Minor gas pains will relieve major headache

While drivers feel it at the pump now, a crumbling infrastructure will be more costly in the long run

"The legislature went too far," according to the signature gatherer with the armful of petitions. They continue whether you are listening, "The 9.5 cent increase in the gas tax is hurting families and businesses." "The gas tax is just another example of the legislature ignoring the will of the people." There is never any mention that less than a third of the 9.5 cent increase is currently in effect or that it is to be phased in over the next four years.

Apparently, the projects are acceptable to the supporters of Initiative 912. Their argument is the financial effects on families and that, simply, the fewer taxes, the better. If the projects are acceptable, who better to fund them than those who will benefit most: drivers. The fact is, in the end, the negative effect of a seriously deteriorating transportation infrastructure will be more costly than sixty cents ($.60) more for 20 gallons of gas today or $1.80 more when the tax is fully levied in four years.

Yes, a large amount of the initial funding will be spent to replace the Seattle viaduct. Like it or loathe it, Seattle is the largest commerce center in the Northwest and it is in our best interest to keep commerce flowing through it. State funding of the viaduct project will, in the end, benefit all the residents of Washington State as will a new or improved Columbia River Crossing.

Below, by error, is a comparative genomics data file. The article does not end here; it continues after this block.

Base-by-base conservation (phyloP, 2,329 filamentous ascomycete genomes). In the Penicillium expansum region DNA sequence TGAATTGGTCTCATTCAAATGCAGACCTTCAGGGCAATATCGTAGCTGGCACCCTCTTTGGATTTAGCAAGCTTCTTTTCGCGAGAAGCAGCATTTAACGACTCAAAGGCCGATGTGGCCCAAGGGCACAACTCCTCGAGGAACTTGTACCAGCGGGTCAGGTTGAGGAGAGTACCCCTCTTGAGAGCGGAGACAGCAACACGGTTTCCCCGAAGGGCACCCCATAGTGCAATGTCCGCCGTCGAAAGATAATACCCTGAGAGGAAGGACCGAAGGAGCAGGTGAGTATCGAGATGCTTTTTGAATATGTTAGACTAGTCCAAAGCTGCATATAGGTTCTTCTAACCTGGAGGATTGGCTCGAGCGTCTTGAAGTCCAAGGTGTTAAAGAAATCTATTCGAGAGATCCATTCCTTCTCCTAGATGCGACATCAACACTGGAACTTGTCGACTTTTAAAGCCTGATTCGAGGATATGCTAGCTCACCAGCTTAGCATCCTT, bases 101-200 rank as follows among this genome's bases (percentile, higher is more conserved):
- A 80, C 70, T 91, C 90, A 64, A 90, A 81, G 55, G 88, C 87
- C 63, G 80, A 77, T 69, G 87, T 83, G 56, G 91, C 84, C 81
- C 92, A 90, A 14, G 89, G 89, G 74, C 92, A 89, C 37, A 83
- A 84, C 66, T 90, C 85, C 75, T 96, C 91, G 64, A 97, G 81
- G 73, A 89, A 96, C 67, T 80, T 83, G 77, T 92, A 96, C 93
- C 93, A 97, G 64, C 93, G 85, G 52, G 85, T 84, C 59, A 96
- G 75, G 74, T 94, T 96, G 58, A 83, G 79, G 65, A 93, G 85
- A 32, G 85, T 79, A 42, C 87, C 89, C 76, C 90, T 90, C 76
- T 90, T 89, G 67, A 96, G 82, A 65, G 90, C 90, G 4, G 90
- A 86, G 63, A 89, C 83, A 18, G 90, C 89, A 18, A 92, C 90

Government by referendum and proposition has had a strangle hold on the state of California since the infamous Proposition 13 which eliminated the government’s ability to raise assessed values on real estate and thus capping the amount of taxes to be collected. Consequently, California highways and freeways are littered with potholes big enough to swallow a Mini Cooper, bridges and roads only passable in one lane, and deferred maintenance on major bridges and freeways with no foreseeable budget to fund it. But it has taken a graver toll on the people of California. The elimination of the property tax forced a reallocation of funds – some roadwork has to be done and the money had to come from schools, social services, and fire and police services.

More than $250 million of this statewide tax is dedicated to critical transportation infrastructure projects in our region. We must have the support and funding for these projects if we are to support the growth we’ve been enjoying or to attract the living wage jobs we need. Without it, the economy will drain as certainly as your gas tank as you sit in traffic backups getting across town and trying to cross the Columbia. Vote no on 912.

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